Mandatory Mediation in England and Wales
Much Ado about Nothing?
This article is concerned with the thorny issue of mandatory mediation. In so doing, the piece charts the development of court-linked mediation in England and Wales from the days of the Woolf reforms and examines the growing clamour from judges, policymakers, commentators and, more recently, mediators for a shift from a mere cajoling of parties to mediate to outright compulsion. The article examines recent proposals for the introduction of mandatory mediation in English civil justice and sets out the view that, while mandatory mediation is inevitable and not per se objectionable on legal or policy grounds, care must be taken to ensure that it is implemented in such a way as to balance up different important policy drivers including efficiency, preserving the qualitative goals of mediation and filling the ‘justice gap’ that mediating in the shadow of the court can leave.
Keywords: mediation; mandatory mediation; access to justice; court-based mediation; mediation policy; litigants in person.
Those who contribute items to Amicus Curiae retain author copyright in their work but are asked to grant two licences. One is a licence to the Institute of Advanced Legal Studies, School of Advanced Study, University of London, enabling us to reproduce the item in digital form, so that it can be made available for access online in the open journal system, repository, and website. The terms of the licence which you are asked to grant to the University for this purpose are as follows:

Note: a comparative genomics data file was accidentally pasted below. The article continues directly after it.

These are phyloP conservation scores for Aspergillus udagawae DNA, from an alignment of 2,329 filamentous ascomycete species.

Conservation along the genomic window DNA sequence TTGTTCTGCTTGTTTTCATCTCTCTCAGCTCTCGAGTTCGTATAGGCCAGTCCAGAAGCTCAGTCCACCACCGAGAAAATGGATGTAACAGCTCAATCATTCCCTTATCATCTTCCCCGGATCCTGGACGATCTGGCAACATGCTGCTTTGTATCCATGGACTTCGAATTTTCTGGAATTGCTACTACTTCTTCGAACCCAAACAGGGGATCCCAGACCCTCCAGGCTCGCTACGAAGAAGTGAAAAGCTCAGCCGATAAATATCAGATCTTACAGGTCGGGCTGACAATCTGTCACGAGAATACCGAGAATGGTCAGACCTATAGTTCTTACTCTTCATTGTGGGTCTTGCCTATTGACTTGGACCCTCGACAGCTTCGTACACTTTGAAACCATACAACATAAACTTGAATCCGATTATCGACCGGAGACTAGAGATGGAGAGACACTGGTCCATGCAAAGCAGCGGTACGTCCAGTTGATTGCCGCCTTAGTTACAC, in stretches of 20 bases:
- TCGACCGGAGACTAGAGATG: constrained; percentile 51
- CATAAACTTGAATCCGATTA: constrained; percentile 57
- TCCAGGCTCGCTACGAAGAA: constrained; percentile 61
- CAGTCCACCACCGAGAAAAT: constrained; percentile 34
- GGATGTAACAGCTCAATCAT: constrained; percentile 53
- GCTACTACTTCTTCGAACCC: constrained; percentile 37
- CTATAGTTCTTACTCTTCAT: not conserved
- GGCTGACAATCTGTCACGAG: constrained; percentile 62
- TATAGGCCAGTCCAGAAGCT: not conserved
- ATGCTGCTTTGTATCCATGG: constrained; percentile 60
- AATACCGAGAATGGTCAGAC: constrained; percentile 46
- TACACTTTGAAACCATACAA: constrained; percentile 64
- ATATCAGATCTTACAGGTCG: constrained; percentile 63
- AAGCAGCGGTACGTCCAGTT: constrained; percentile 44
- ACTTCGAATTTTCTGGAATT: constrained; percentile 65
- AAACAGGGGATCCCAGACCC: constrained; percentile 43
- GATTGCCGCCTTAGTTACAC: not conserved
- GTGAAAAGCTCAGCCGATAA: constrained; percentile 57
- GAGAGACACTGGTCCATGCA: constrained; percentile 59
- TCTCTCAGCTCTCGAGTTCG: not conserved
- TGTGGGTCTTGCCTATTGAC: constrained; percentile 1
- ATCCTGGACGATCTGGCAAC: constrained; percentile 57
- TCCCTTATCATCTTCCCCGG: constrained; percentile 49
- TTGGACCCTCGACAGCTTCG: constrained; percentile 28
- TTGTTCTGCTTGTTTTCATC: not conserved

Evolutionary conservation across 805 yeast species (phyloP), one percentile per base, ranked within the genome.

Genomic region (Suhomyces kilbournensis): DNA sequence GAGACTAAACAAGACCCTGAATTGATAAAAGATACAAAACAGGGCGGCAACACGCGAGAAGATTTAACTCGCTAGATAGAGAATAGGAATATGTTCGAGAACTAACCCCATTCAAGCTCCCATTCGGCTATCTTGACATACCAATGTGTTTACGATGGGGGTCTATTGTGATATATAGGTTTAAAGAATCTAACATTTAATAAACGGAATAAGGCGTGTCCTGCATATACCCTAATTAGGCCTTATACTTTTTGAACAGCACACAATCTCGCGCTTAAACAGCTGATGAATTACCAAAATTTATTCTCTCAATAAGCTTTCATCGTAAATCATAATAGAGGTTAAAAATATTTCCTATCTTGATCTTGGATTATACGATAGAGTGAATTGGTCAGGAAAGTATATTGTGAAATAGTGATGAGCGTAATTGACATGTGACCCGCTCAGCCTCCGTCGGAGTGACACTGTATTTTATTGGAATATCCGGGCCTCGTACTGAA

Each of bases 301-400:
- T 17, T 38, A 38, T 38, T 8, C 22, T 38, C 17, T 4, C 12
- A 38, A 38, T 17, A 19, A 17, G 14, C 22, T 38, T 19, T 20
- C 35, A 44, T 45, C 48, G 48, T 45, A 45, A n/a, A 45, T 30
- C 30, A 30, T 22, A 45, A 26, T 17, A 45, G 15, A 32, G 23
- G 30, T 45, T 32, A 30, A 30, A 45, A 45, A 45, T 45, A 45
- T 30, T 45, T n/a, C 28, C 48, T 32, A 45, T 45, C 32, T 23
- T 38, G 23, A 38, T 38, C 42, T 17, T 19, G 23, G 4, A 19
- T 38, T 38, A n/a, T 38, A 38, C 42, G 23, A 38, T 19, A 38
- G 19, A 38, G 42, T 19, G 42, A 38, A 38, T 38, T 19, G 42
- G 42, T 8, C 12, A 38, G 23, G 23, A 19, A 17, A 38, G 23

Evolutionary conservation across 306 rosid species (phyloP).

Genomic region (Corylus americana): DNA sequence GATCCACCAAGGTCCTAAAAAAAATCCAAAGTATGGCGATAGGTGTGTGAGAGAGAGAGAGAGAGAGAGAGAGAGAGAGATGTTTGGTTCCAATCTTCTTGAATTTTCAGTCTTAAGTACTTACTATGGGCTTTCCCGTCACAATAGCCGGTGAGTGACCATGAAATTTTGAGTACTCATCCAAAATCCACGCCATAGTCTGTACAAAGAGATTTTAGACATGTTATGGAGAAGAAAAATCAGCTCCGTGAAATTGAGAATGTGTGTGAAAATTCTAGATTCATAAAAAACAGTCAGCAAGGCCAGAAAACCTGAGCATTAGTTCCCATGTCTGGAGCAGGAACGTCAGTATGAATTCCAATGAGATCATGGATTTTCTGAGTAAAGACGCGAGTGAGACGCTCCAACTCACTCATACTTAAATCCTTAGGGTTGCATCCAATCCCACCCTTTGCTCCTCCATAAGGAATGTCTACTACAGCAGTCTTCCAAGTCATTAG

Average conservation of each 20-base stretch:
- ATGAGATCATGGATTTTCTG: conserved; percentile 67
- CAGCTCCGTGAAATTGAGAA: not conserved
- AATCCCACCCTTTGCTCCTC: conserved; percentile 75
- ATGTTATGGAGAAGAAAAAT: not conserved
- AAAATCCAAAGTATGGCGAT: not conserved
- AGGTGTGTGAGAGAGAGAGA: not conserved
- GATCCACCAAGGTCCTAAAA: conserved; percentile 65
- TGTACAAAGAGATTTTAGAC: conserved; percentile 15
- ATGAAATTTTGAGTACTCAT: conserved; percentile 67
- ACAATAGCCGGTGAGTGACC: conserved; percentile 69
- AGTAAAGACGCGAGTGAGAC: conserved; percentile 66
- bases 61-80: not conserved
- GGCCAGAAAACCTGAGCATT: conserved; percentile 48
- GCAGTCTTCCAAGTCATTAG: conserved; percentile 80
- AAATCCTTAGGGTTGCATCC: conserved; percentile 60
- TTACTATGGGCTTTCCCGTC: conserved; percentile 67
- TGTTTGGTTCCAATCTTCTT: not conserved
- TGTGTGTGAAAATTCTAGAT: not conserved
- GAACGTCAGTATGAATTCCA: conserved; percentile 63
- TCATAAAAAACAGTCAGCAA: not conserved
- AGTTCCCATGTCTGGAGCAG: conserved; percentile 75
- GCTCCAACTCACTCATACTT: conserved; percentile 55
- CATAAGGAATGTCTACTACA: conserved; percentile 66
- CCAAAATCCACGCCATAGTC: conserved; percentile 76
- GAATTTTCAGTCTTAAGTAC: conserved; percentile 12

'I grant to the University of London the irrevocable, non-exclusive royalty-free right to reproduce, distribute, display, and perform this work in any format including electronic formats throughout the world for educational, research, and scientific non-profit uses during the full term of copyright including renewals and extensions'.
The other licence is for the benefit of those who wish to make use of items published online in Amicus Curiae and stored in the e-repository. For this purpose we use a Creative Commons licence (http://www.creativecommons.org.uk/); which allows others to download your works and share them with others as long as they mention you and link back to your entry in Amicus Curiae and/or SAS-SPACE; but they can't change them in any way or use them commercially.